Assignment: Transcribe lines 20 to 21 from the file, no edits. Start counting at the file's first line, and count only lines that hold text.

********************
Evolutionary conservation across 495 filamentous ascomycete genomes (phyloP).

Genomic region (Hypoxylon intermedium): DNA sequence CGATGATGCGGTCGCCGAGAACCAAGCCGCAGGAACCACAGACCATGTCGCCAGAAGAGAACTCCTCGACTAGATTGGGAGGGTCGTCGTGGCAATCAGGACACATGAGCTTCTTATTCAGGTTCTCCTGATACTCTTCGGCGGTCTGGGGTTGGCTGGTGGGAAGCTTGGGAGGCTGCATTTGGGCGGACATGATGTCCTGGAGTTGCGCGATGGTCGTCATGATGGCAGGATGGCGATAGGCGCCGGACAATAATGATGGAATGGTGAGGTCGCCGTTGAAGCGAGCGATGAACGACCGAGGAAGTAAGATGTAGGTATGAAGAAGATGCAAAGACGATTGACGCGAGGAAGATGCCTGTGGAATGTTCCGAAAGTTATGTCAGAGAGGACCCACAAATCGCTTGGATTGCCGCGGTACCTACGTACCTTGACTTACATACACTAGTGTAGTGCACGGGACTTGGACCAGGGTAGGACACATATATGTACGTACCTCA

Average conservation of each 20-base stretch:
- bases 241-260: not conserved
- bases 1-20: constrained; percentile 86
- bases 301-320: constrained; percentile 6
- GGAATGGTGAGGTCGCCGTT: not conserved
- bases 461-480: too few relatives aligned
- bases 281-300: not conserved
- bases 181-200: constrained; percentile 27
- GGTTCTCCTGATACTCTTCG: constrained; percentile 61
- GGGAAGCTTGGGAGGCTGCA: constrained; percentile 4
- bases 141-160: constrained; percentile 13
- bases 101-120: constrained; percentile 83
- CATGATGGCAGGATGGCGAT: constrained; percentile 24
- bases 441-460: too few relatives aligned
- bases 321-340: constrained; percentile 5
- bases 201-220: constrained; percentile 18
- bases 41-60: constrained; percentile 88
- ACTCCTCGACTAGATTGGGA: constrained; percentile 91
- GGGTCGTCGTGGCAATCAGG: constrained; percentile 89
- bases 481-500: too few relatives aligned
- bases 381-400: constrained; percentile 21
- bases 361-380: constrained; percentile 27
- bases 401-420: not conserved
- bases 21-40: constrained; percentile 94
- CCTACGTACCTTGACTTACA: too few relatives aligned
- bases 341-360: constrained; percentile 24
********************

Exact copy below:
- ACTCCTCGACTAGATTGGGA: constrained; percentile 91
- GGGTCGTCGTGGCAATCAGG: constrained; percentile 89